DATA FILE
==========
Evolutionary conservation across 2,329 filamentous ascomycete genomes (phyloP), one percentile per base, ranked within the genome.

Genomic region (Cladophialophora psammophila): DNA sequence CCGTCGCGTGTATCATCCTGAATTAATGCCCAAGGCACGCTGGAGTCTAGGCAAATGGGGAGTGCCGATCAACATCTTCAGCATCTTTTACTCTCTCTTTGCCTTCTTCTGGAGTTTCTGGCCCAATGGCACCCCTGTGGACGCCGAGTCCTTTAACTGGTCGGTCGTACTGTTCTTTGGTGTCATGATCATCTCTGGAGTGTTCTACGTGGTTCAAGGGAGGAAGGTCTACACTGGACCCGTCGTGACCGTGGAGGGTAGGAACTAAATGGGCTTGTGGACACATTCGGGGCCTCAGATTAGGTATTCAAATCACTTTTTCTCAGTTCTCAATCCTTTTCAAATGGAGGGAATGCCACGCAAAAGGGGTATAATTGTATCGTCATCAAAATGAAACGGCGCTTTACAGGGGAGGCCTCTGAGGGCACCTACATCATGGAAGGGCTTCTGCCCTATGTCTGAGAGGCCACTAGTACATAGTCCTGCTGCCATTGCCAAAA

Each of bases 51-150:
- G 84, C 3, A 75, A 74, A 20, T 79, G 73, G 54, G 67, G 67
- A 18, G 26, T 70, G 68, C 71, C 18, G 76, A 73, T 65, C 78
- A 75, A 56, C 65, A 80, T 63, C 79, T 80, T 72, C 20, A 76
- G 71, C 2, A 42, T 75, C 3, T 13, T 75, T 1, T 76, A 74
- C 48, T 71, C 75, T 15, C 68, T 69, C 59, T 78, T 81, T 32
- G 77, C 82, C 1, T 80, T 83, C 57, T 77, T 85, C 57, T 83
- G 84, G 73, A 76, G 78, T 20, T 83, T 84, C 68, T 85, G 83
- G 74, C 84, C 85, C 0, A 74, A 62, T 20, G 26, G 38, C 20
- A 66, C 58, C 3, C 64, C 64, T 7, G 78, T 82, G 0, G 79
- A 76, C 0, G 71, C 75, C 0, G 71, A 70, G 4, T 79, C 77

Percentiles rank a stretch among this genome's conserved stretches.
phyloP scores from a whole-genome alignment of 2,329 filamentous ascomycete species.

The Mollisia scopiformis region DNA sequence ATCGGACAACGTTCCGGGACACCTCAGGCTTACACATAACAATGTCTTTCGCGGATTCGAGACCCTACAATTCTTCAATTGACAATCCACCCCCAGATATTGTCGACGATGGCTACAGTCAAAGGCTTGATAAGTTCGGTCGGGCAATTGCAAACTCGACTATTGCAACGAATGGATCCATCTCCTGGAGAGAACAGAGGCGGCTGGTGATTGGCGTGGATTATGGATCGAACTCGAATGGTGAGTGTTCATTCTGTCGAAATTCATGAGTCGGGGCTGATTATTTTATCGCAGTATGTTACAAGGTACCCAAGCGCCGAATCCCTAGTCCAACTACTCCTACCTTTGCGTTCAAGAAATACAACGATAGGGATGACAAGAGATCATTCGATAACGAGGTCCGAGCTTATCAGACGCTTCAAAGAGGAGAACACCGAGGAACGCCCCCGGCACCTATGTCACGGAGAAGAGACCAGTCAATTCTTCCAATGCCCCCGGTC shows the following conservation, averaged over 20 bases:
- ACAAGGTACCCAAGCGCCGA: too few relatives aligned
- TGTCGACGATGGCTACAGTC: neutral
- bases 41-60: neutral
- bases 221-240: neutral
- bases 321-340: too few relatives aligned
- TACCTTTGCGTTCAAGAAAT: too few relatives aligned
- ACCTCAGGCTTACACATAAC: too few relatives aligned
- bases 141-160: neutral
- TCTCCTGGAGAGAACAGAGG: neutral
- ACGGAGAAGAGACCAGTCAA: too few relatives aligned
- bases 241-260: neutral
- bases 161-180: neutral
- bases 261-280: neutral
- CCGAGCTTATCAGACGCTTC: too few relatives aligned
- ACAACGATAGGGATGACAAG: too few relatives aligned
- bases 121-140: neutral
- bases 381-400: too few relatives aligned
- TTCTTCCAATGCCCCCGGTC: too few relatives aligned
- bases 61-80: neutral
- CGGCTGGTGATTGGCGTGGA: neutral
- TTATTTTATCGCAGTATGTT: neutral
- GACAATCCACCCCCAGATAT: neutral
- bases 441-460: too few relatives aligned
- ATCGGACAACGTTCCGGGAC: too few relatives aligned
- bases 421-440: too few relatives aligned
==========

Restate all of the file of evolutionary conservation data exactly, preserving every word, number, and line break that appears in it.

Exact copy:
Evolutionary conservation across 2,329 filamentous ascomycete genomes (phyloP), one percentile per base, ranked within the genome.

Genomic region (Cladophialophora psammophila): DNA sequence CCGTCGCGTGTATCATCCTGAATTAATGCCCAAGGCACGCTGGAGTCTAGGCAAATGGGGAGTGCCGATCAACATCTTCAGCATCTTTTACTCTCTCTTTGCCTTCTTCTGGAGTTTCTGGCCCAATGGCACCCCTGTGGACGCCGAGTCCTTTAACTGGTCGGTCGTACTGTTCTTTGGTGTCATGATCATCTCTGGAGTGTTCTACGTGGTTCAAGGGAGGAAGGTCTACACTGGACCCGTCGTGACCGTGGAGGGTAGGAACTAAATGGGCTTGTGGACACATTCGGGGCCTCAGATTAGGTATTCAAATCACTTTTTCTCAGTTCTCAATCCTTTTCAAATGGAGGGAATGCCACGCAAAAGGGGTATAATTGTATCGTCATCAAAATGAAACGGCGCTTTACAGGGGAGGCCTCTGAGGGCACCTACATCATGGAAGGGCTTCTGCCCTATGTCTGAGAGGCCACTAGTACATAGTCCTGCTGCCATTGCCAAAA

Each of bases 51-150:
- G 84, C 3, A 75, A 74, A 20, T 79, G 73, G 54, G 67, G 67
- A 18, G 26, T 70, G 68, C 71, C 18, G 76, A 73, T 65, C 78
- A 75, A 56, C 65, A 80, T 63, C 79, T 80, T 72, C 20, A 76
- G 71, C 2, A 42, T 75, C 3, T 13, T 75, T 1, T 76, A 74
- C 48, T 71, C 75, T 15, C 68, T 69, C 59, T 78, T 81, T 32
- G 77, C 82, C 1, T 80, T 83, C 57, T 77, T 85, C 57, T 83
- G 84, G 73, A 76, G 78, T 20, T 83, T 84, C 68, T 85, G 83
- G 74, C 84, C 85, C 0, A 74, A 62, T 20, G 26, G 38, C 20
- A 66, C 58, C 3, C 64, C 64, T 7, G 78, T 82, G 0, G 79
- A 76, C 0, G 71, C 75, C 0, G 71, A 70, G 4, T 79, C 77

Percentiles rank a stretch among this genome's conserved stretches.
phyloP scores from a whole-genome alignment of 2,329 filamentous ascomycete species.

The Mollisia scopiformis region DNA sequence ATCGGACAACGTTCCGGGACACCTCAGGCTTACACATAACAATGTCTTTCGCGGATTCGAGACCCTACAATTCTTCAATTGACAATCCACCCCCAGATATTGTCGACGATGGCTACAGTCAAAGGCTTGATAAGTTCGGTCGGGCAATTGCAAACTCGACTATTGCAACGAATGGATCCATCTCCTGGAGAGAACAGAGGCGGCTGGTGATTGGCGTGGATTATGGATCGAACTCGAATGGTGAGTGTTCATTCTGTCGAAATTCATGAGTCGGGGCTGATTATTTTATCGCAGTATGTTACAAGGTACCCAAGCGCCGAATCCCTAGTCCAACTACTCCTACCTTTGCGTTCAAGAAATACAACGATAGGGATGACAAGAGATCATTCGATAACGAGGTCCGAGCTTATCAGACGCTTCAAAGAGGAGAACACCGAGGAACGCCCCCGGCACCTATGTCACGGAGAAGAGACCAGTCAATTCTTCCAATGCCCCCGGTC shows the following conservation, averaged over 20 bases:
- ACAAGGTACCCAAGCGCCGA: too few relatives aligned
- TGTCGACGATGGCTACAGTC: neutral
- bases 41-60: neutral
- bases 221-240: neutral
- bases 321-340: too few relatives aligned
- TACCTTTGCGTTCAAGAAAT: too few relatives aligned
- ACCTCAGGCTTACACATAAC: too few relatives aligned
- bases 141-160: neutral
- TCTCCTGGAGAGAACAGAGG: neutral
- ACGGAGAAGAGACCAGTCAA: too few relatives aligned
- bases 241-260: neutral
- bases 161-180: neutral
- bases 261-280: neutral
- CCGAGCTTATCAGACGCTTC: too few relatives aligned
- ACAACGATAGGGATGACAAG: too few relatives aligned
- bases 121-140: neutral
- bases 381-400: too few relatives aligned
- TTCTTCCAATGCCCCCGGTC: too few relatives aligned
- bases 61-80: neutral
- CGGCTGGTGATTGGCGTGGA: neutral
- TTATTTTATCGCAGTATGTT: neutral
- GACAATCCACCCCCAGATAT: neutral
- bases 441-460: too few relatives aligned
- ATCGGACAACGTTCCGGGAC: too few relatives aligned
- bases 421-440: too few relatives aligned